John Stuart Curry's Pageant of America

John Stuart Curry's Pageant of America

John Stuart Curry's Pageant of America

John Stuart Curry's Pageant of America

Excerpt

An artist's work has a right to speak for itself. The understanding of John Steuart Curry should not be based on personal anecdotes, news stories, and critical opinions written about him. What Curry means should be determined by the reader's understanding and appreciation of Curry's work. Curry is a painter. Whatever he has to say is best expressed in the medium he has trained himself to use with greatest skill.

At first glance the biographical aspects of Curry's career may seem to have greater human interest than the pictures. With more extended consideration, however, their importance diminishes to the rank of mere colorful enrichment of the central theme -- the pictures themselves.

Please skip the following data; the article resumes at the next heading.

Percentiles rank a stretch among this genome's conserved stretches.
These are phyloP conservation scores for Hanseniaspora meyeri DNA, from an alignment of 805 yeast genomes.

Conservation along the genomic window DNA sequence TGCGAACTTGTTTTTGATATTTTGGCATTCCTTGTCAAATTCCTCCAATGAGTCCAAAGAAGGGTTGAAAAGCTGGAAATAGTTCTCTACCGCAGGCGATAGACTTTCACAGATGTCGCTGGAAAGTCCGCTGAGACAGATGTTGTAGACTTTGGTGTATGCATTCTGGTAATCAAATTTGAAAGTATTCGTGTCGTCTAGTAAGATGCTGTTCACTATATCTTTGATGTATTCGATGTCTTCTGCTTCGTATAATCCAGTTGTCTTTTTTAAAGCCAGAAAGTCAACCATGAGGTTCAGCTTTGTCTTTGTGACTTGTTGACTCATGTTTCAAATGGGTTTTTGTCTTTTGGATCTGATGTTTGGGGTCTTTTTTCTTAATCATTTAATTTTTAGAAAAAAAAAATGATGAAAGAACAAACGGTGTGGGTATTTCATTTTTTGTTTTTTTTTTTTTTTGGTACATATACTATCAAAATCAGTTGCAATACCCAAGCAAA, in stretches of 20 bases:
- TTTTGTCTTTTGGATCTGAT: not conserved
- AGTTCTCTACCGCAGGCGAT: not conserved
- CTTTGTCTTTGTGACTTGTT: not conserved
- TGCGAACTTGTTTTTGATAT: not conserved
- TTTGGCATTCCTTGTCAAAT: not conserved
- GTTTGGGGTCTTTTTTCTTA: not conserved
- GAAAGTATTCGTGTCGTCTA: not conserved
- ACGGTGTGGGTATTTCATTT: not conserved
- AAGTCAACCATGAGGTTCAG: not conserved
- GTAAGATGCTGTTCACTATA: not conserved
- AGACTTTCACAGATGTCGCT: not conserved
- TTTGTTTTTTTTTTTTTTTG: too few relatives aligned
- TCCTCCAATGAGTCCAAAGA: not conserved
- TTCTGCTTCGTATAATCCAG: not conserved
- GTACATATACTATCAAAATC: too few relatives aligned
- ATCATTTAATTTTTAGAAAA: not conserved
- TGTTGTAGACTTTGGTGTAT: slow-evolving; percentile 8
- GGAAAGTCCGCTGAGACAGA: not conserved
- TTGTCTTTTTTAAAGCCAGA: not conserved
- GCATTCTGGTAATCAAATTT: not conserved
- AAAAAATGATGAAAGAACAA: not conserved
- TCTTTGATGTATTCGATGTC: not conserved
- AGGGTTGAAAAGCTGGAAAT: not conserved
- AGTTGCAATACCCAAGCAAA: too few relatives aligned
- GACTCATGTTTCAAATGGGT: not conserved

This book is an attempt to let those pictures speak for themselves through the medium of selected reproductions. The arrangement of the reproductions grew out of a number of logical considerations. One was the matter of particular artistic problems which the artist was trying to solve: the timeless problems of color, linear design, or the composition of forms. A second involved the varying problems of content and idea associated with those of artistic form. In the actual process of analysis it will be found that these two will usually complement each other. The works tend to group themselves into periods which follow in a logical sequence.

This is not an arbitrary process of dividing the artist's life and activity into a number of compartments and tossing each work . . .

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